New charter school to open fall 2016 in Inver Grove Heights


Discovery Charter School will be located at 4100 66th St. E., in Inver Grove Heights, right off Concord Boulevard. (Hannah Burlingame/Review staff)

Discovery Charter will focus on STEM programming

Inver Grove Heights will be home to a new charter school that administrators say will be one of the first of its kind. 

Discovery Charter School STEM Fuse will open in time for the 2016-2017 school year.

Discussions about forming the new independent public school began two years ago, said Dan Hurley, executive director. He explained that Discovery applied for a start-up grant, which it received from the Minnesota Department of Education for $625,000.

When exploring where to open the school, Hurley said the founders wanted a location that would allow for a diverse student population.

“So they looked at the southern part [of the east metro], looking at Inver Grove Heights, looking at Apple Valley, St. Paul, so this was a central location per se to all of those areas including Woodbury,” Hurley said.

This fall, Discovery will offer kindergarten through fifth grades. The school will add a grade level each successive year until it reaches 12th grade.

An open house is planned on Thursday, April 21, from 5 to 8 p.m. The school is located at 4100 66th St. E., right off Concord Boulevard. The building was once owned by School District 199 and housed the Inver Grove Heights Elementary School.

 

A different kind of school

According to Hurley, Discovery Charter will be one of the first STEM Fuse schools in the state. STEM (science, technology, engineering and math) will be incorporated into each lesson. 

Curriculums will be integrated so all subject areas — math, language arts, science, music, art, physical education and social studies — will be interconnected. 

The school’s website states “the goal is for students to learn that all knowledge is interconnected and not separated into individual disciplines. 

Part of this approach will be an emphasis on reading, writing and comprehension skills, and students will start building on engineering skills from the moment they walk through the doors.

“Kindergartners are already starting to learn coding computers, so they can develop. GAME:IT is one of our programs so they are going to learn how to use technology,” Hurley said.

All programs will be technology based. Students will all have electronic tablets, and the classrooms will have Smart Boards. 

Students will be held to Minnesota state standards, and there will be MAP testing. To advance to the next level in the curriculum, kids will have to pass a test.

“In order to keep going on this, you have to master each unit,” Hurley said. “When children get into the school they do an assessment, and then every unit they have to do another assessment to say they have mastered this or they’re just proficient.”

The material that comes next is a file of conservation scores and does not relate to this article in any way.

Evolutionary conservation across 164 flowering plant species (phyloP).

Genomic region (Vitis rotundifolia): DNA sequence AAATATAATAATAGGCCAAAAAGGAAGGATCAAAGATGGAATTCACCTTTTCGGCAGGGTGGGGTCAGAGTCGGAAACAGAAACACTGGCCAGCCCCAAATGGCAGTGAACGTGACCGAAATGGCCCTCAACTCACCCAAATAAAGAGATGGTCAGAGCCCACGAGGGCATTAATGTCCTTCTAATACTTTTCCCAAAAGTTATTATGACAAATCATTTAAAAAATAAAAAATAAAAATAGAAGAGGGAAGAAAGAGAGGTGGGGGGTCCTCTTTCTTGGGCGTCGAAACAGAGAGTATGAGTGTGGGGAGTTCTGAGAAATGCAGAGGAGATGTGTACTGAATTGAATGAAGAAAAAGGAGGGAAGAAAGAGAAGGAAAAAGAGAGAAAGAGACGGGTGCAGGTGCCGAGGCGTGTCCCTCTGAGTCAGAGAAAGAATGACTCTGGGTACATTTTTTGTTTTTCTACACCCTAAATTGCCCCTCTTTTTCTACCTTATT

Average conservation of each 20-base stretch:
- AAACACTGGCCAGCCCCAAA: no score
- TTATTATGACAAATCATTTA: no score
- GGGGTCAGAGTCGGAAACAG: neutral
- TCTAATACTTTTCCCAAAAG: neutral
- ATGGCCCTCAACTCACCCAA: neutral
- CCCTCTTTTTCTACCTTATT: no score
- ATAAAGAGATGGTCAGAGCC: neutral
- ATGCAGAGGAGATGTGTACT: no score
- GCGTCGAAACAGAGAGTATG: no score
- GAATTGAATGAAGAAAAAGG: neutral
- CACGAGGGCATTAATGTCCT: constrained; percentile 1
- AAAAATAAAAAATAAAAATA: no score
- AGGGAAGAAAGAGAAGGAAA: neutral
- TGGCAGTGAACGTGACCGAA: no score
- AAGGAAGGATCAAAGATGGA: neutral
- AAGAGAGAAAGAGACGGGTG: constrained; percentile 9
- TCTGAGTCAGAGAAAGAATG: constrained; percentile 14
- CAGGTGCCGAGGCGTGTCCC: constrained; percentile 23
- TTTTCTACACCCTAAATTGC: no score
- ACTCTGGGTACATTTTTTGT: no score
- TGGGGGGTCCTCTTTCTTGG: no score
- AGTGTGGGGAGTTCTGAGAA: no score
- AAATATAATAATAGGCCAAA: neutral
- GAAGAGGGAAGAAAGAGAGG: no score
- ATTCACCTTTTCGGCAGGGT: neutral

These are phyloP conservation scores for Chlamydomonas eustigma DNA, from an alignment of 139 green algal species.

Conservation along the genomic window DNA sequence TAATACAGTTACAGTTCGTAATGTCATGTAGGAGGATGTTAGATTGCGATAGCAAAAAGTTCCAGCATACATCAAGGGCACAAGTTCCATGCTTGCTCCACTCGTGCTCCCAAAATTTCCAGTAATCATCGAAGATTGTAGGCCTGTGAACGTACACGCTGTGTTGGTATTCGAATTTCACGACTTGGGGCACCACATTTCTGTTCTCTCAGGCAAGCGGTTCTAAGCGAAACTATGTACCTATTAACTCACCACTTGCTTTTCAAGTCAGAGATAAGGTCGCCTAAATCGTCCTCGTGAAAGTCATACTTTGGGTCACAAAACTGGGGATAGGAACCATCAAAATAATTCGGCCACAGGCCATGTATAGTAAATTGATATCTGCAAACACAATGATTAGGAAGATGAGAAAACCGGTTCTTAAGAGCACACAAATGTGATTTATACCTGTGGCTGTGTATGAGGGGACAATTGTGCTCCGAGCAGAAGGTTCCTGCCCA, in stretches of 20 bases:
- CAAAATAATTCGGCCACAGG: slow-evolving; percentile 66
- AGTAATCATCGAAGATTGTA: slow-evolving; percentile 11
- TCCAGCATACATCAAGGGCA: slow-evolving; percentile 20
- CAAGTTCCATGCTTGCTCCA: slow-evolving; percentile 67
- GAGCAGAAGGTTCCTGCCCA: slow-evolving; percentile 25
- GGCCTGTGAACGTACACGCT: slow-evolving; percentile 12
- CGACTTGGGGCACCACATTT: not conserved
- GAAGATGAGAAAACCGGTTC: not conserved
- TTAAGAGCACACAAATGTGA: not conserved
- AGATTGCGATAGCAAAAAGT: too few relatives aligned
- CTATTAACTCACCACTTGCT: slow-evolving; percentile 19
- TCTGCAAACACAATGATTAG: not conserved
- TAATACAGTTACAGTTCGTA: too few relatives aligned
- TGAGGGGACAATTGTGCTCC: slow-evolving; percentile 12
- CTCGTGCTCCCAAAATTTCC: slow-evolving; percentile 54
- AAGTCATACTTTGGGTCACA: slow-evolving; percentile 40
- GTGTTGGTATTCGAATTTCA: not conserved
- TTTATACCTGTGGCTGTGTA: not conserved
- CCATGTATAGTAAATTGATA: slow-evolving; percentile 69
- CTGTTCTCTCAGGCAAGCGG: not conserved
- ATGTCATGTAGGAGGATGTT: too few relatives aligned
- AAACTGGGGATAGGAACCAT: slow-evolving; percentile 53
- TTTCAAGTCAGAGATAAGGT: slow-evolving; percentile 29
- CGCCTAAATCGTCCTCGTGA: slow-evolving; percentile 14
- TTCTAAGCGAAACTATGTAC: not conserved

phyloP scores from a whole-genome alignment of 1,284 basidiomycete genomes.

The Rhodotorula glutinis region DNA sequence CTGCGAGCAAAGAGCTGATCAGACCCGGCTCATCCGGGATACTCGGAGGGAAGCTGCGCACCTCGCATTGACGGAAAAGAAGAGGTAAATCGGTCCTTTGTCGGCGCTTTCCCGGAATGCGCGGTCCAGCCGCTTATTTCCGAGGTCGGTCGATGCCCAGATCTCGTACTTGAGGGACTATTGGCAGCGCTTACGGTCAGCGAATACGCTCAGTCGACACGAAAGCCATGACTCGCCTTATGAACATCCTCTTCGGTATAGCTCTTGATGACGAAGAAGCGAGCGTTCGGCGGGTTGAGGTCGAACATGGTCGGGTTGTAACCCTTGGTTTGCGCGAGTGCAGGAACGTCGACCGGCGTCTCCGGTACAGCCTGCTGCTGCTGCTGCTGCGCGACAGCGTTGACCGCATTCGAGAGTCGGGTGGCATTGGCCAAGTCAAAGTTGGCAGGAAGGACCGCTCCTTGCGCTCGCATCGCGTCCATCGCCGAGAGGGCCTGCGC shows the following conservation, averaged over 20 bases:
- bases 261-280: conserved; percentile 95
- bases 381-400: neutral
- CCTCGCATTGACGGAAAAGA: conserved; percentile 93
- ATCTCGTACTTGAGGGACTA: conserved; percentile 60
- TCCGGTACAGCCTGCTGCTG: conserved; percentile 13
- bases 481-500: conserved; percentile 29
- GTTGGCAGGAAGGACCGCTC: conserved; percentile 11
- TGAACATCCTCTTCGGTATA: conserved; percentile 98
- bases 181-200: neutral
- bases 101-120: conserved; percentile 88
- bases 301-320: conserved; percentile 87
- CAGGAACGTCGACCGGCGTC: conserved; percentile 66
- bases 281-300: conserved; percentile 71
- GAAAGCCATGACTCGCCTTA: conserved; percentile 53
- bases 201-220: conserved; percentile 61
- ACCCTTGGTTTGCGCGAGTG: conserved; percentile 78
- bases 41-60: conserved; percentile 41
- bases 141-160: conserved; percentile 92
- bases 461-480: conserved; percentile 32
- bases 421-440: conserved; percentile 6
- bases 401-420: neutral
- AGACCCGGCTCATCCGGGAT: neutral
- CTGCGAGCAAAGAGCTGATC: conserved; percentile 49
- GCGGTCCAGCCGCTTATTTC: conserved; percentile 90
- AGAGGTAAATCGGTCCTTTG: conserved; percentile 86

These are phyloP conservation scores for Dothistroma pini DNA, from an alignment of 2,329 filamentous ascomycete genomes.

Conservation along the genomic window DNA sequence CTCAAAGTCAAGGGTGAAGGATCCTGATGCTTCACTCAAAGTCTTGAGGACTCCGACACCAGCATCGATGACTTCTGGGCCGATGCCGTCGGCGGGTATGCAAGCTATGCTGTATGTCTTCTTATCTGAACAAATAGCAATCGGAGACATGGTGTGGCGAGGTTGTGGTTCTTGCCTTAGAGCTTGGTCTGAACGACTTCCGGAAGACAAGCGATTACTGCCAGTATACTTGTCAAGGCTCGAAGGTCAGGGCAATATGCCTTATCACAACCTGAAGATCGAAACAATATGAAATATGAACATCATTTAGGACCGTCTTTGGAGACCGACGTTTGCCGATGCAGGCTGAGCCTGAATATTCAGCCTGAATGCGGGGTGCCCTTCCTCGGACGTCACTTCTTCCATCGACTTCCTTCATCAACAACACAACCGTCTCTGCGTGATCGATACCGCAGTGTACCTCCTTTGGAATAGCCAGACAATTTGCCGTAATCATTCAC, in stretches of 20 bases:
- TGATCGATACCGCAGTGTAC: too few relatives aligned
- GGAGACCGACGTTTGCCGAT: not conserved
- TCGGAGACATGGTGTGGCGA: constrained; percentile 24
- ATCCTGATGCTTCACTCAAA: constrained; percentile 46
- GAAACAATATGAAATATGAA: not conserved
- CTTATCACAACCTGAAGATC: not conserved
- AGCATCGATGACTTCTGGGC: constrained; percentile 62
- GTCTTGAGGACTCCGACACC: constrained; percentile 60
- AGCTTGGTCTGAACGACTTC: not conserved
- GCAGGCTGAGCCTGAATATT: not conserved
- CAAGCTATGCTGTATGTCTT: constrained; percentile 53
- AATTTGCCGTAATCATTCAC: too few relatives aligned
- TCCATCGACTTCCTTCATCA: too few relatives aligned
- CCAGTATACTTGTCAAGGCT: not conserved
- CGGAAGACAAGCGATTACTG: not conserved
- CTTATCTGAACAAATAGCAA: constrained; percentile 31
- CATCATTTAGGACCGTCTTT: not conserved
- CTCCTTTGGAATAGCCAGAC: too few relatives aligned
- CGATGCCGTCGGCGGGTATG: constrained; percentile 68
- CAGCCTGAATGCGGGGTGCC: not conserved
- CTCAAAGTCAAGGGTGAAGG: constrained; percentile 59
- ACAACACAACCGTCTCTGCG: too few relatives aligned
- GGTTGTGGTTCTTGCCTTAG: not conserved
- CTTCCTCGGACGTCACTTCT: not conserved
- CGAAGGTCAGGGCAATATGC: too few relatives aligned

Hurley says the goal is to have students master a subject to move on to the next unit.

When deciding what type of curriculum to have at Discovery, Hurley said the founders and the board wanted something different. 

While the focus of the school will be on technology, Hurley said they also wanted to get students ready to be global citizens.

Hurley predicted students who graduate from Discovery will be ready for life after school. They will be “able to speak STEM language.” 

 

Switching schools

Lisa Pratto said she will be enrolling her three daughters at Discovery Charter School. She said she was looking for alternative schools like charters or private schools near Woodbury and stumbled across Discovery Charter School.

She was seeking a smaller school rather than the large public schools in her neighborhood, and wanted something different for her grade-schoolers. By attending Discovery Charter School STEM Fuse, Pratto’s girls will be immersed in science and technology, something that appealed to her.

“Everyone thinks that girls lose interest in science by sixth grade, but new studies suggest that it is [when they’re] 6 years old! I am hoping that being in a STEM-based school can help combat that,” Pratto said. 

Her daughters love science, so the STEM-based curriculum appealed to them as well.

“Plus, Discover Charter School will eventually grow to K-12, which means my kids can stay together, and in one place, until they are ready to leave for college.”

 

Who can attend?

Enrollment is still open. There are 150 spots for students in kindergarten through fifth grade for the academic year starting in September 2016. Hurley said the maximum class size is 20 students, and there are two sections of each grade.

There will be busing for students who live within a 15- to 20-mile radius of the school.

Once enrollment reaches 150, students will be placed on a waiting list. 

When Discovery Charter becomes a K-12 school, maximum enrollment will be 800 students. 

“Starting off a new school with 800 kids would be too much to handle. You want to build the base and have kids follow through with it,” Hurley explained.

 

Hannah Burlingame can be reached at 651-748-7824 or hburlingame@lillienews.com.

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